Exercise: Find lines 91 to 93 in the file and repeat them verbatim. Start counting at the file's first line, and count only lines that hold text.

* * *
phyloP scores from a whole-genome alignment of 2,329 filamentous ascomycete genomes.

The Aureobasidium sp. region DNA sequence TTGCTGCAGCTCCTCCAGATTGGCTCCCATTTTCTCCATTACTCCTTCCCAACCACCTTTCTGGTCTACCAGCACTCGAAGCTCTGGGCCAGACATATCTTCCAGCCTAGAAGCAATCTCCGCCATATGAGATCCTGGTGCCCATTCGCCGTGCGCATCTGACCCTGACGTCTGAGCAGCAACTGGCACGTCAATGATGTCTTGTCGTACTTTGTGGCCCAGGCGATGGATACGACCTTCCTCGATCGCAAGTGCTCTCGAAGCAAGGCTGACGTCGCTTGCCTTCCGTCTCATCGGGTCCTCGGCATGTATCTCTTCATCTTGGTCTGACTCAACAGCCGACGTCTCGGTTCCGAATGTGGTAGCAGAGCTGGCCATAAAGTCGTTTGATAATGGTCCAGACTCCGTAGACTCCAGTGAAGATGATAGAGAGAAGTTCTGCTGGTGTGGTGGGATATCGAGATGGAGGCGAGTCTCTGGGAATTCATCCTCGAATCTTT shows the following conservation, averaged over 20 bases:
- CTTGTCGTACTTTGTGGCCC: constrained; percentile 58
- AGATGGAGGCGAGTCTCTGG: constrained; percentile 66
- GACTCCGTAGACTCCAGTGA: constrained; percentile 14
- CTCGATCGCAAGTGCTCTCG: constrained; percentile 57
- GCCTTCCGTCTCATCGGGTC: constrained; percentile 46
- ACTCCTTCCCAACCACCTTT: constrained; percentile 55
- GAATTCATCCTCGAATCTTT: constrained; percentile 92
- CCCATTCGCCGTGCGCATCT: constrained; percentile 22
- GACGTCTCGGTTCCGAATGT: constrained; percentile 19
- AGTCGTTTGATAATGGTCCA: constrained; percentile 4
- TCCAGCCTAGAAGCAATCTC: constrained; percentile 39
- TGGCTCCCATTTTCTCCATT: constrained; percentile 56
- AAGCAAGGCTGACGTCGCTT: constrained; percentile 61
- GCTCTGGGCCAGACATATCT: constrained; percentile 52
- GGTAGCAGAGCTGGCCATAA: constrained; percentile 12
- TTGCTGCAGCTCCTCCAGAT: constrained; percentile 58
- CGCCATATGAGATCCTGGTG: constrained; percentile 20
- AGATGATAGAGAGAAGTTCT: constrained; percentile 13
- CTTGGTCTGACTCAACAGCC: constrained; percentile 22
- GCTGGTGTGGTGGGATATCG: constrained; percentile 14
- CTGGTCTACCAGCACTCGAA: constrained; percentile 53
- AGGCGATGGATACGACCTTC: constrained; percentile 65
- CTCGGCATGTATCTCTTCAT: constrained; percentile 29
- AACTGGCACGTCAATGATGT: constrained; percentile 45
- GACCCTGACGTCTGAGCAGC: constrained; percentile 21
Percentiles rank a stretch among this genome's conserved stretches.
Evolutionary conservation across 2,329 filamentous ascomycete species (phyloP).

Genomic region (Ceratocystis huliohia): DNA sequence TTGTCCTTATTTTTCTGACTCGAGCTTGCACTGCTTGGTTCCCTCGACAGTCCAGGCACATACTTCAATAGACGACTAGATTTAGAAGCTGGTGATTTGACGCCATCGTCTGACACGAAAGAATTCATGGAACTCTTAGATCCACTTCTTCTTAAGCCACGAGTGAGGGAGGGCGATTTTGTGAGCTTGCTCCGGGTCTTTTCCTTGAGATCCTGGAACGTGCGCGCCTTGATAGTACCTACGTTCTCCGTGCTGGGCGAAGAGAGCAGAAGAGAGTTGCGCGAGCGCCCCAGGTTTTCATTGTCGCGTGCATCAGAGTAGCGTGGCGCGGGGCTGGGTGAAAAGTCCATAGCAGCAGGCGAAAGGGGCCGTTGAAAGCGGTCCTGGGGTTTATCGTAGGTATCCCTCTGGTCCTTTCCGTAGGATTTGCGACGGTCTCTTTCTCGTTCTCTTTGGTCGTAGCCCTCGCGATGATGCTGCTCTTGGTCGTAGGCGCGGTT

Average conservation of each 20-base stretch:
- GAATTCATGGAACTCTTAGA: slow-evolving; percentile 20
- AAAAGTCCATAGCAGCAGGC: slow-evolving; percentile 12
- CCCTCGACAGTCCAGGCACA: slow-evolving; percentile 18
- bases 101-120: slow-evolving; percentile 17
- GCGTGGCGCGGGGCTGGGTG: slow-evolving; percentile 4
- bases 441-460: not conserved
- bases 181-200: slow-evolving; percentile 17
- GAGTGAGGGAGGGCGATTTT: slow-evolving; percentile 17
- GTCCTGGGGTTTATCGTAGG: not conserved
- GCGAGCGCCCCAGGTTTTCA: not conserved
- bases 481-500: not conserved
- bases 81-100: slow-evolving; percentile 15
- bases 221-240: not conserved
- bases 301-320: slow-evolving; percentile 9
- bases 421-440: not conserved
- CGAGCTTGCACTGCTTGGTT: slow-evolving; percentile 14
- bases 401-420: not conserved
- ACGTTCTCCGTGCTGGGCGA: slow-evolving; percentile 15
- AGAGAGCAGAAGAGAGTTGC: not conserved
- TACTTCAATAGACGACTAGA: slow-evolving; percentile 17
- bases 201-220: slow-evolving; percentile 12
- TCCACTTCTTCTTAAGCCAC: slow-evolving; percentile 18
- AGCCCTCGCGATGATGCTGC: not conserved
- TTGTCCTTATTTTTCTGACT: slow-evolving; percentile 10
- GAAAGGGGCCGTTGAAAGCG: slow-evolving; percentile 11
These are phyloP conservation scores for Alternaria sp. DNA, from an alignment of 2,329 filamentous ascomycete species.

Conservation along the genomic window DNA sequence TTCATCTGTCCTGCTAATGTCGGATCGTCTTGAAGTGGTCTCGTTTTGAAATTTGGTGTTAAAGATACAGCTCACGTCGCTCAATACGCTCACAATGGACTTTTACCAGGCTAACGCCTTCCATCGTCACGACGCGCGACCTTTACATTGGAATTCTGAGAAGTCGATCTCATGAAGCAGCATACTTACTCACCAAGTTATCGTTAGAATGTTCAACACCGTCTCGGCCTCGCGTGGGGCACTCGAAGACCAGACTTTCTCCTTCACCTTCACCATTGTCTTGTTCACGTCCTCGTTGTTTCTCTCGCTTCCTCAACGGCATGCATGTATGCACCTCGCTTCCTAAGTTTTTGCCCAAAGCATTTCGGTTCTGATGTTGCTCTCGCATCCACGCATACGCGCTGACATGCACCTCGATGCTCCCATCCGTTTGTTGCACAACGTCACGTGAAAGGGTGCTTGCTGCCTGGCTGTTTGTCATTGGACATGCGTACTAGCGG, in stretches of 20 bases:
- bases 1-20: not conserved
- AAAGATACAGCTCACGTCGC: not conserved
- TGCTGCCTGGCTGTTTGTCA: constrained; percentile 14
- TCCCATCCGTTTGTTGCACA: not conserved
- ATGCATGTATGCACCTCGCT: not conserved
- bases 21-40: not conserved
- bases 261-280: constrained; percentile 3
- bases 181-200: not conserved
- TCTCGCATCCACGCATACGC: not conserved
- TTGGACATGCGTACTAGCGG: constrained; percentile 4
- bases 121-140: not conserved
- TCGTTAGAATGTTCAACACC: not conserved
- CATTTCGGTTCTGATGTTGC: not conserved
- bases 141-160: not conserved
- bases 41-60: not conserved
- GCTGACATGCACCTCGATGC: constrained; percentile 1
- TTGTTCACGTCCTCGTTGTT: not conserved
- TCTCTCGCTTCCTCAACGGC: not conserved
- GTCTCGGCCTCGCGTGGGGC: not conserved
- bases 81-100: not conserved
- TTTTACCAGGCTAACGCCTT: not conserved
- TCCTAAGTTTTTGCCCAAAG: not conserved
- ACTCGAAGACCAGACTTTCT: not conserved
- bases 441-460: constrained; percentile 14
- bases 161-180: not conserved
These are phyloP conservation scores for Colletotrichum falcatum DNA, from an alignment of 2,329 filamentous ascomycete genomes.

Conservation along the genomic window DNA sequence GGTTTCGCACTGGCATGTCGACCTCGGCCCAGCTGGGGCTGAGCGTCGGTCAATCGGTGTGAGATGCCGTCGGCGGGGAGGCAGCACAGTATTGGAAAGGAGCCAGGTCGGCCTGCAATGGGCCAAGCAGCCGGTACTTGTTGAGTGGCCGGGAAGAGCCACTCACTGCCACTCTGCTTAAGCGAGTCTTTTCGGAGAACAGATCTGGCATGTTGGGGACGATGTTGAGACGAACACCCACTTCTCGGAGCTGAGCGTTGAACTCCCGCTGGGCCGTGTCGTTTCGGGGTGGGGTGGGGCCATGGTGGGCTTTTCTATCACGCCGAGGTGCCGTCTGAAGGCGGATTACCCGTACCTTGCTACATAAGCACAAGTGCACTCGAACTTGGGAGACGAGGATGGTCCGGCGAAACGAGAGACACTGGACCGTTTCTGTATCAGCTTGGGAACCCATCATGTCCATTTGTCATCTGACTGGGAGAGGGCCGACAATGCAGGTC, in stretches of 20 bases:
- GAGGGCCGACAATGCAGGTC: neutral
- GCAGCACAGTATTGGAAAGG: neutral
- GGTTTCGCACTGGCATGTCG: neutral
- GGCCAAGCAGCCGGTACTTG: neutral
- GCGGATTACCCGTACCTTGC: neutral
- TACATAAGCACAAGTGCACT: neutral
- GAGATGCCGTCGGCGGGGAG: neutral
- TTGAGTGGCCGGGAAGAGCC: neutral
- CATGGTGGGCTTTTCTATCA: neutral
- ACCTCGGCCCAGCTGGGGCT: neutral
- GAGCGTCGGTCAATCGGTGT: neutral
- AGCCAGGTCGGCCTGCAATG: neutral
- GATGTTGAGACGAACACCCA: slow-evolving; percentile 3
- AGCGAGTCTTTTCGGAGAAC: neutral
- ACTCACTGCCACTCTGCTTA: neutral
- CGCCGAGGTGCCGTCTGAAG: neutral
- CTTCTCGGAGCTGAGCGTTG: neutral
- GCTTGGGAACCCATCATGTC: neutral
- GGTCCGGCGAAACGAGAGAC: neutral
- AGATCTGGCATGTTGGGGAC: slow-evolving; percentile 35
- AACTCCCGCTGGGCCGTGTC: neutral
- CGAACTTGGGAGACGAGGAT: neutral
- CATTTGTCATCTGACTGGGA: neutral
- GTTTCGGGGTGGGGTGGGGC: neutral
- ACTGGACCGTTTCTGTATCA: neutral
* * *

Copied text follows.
- TACATAAGCACAAGTGCACT: neutral
- GAGATGCCGTCGGCGGGGAG: neutral
- TTGAGTGGCCGGGAAGAGCC: neutral